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BHP Billiton plc And Rio Tinto plc Could Fall Another 50%!

Glencore’s huge cash call announced this week both shocked and pleased the market. On one hand, by announcing the debt reduction plan Glencore has been able to allay shareholder concerns about the company’s weak balance sheet.

However, by moving to raise cash now, Glencore has piled the pressure on peers BHP Billiton (LSE: BLT) and Rio Tinto (LSE: RIO) to do the same and bolster their balance sheets. 

Heavy debt loads 

Both BHP and Rio have been actively trying to reduce their debt piles during the past year or so. But with commodity prices trading at 13-year lows, these two companies are under more pressure than ever before to reduce balance sheet leverage. 

According to City analysts, based on historic figures, Rio’s net debt to earnings before interest, tax, amortization and depreciation (EBITDA ) ratio is less than one. BHP’s net debt to EBITDA ratio is slightly over one. At present, these numbers aren’t cause for concern. It’s generally considered that a company is financially sound if its net debt to EBITDA ratio is less than two. 

Nevertheless, what’s really worrying analysts is the fact that Glencore’s sudden decision to issue equity, after months of rebuffing calls to reduce its debt level, could imply that the trading house believes commodity prices are heading lower. 

Clearly, if commodity prices fell even further, it would be a disaster for the whole industry. 

Further declines

Some of the City’s most pessimistic analysts have suggested that commodity prices could fall another 30% from present levels. And while it’s unlikely that these dismal forecasts will be realised, it is always wise to prepare for the worst. 

The analysts’ “doom & gloom” scenario is projecting that BHP’s shares could fall to as low as 446p if commodity prices fell a further 30%. This dismal forecast is based on the fact that the company’s oil operations are still burning through cash at an alarming rate, and BHP is paying out the majority of its profits as dividends to investors.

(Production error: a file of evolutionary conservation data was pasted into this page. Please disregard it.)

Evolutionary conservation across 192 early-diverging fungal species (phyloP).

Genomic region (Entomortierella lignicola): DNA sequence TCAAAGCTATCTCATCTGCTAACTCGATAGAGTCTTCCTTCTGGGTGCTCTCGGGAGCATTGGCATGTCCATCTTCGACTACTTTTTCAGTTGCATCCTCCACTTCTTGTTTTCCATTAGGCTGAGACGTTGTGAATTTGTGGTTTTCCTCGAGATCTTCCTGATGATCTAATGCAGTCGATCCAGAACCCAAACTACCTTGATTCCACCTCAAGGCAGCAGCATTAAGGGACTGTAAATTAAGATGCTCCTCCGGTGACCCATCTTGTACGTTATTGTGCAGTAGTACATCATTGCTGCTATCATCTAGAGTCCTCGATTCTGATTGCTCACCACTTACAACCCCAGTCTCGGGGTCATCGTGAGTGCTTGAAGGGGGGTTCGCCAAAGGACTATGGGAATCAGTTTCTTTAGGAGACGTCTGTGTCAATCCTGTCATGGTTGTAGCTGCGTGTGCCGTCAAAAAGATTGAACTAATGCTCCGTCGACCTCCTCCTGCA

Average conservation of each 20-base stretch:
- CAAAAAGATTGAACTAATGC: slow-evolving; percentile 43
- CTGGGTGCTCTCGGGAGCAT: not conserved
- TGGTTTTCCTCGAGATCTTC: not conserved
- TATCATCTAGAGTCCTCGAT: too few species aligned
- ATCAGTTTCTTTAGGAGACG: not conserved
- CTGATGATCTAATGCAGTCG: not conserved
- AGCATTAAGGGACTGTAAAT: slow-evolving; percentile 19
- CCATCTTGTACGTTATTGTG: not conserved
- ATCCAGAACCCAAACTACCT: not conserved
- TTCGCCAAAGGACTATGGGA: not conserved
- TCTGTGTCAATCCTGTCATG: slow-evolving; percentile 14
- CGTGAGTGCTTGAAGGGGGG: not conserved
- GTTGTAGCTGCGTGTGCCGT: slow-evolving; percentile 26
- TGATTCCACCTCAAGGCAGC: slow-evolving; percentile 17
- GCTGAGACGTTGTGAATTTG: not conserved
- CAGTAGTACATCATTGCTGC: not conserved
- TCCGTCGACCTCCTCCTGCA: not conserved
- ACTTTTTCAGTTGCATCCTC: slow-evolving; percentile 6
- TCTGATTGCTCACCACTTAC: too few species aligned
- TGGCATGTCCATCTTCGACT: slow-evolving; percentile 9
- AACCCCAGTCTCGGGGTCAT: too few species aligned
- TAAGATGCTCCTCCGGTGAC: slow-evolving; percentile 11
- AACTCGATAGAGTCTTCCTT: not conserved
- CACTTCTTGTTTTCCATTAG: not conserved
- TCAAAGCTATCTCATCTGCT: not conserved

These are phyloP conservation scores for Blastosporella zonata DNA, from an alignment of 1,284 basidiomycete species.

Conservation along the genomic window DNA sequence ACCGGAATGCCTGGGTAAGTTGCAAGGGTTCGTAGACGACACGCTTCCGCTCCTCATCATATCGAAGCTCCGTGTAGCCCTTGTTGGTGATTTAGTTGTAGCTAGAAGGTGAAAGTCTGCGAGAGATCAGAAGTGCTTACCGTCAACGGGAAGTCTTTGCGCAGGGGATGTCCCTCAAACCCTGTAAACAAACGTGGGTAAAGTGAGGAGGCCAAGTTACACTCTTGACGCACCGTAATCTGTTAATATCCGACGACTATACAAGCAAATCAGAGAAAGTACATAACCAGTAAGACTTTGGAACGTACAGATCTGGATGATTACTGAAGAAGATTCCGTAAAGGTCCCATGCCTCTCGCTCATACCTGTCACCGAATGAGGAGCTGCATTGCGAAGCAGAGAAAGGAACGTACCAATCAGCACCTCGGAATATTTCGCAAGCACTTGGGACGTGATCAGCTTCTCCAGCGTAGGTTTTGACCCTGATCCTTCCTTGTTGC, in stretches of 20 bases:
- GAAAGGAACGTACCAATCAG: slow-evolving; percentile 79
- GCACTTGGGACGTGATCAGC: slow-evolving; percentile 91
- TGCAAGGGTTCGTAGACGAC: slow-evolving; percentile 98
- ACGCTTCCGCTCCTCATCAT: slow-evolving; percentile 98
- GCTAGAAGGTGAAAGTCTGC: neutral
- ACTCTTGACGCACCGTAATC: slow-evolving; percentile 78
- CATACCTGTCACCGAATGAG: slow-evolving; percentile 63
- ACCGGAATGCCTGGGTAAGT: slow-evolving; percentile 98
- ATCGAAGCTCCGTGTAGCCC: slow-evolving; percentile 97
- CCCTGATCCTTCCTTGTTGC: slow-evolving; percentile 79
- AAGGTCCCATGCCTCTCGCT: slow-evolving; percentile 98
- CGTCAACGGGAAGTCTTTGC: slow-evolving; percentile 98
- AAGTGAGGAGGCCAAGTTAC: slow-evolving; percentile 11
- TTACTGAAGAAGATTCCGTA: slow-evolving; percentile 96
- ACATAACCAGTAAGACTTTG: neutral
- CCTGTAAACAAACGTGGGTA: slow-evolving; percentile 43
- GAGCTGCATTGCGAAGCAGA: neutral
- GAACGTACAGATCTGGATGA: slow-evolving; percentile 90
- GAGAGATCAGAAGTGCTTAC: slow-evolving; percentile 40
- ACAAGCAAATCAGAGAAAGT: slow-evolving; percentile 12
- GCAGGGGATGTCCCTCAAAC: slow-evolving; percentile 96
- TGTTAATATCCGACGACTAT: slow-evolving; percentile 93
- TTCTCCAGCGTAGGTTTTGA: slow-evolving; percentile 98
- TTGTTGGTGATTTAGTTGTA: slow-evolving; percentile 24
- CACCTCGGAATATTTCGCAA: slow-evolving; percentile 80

The “doom & gloom” scenario for Rio suggests that the company’s shares could fall a further 56% to 1,037p. 

Plenty of unknowns

The “doom & gloom” forecasts above may seem overly pessimistic, but it’s worth remembering how wrong even the most dismal City forecasts were this time last year. 

For example, during May last year, even the most pessimistic City forecast was calling for the price of iron ore to drop only as low as $86 per ton. Most analysts believed that the price or iron ore would settle at around $90 per ton. But the price of iron ore dropped to a low of $44 per ton during July. 

And as commodity prices plunge to new lows, BHP and Rio’s earnings estimates have been consistently downgraded. Specifically, this time last year analysts were expecting BHP to report earnings per share of $2.81 for 2016 and $3.16 for 2017.

Current forecasts are significantly lower than those published 12 months ago. City analysts now expect BHP to report earnings per share of $0.95 for 2016 and $1.32 for 2017, 66% and 59% lower the initial predictions. 

Similarly, the City has reduced its full-year 2015/2016 earnings estimates for Rio by 55% and 58% respectively. 

The point here is that the future is extremely uncertain for miners. As a result, it is almost impossible to produce an accurate valuation for the companies.

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Rupert Hargreaves has no position in any shares mentioned. The Motley Fool UK has no position in any of the shares mentioned. We Fools don't all hold the same opinions, but we all believe that considering a diverse range of insights makes us better investors.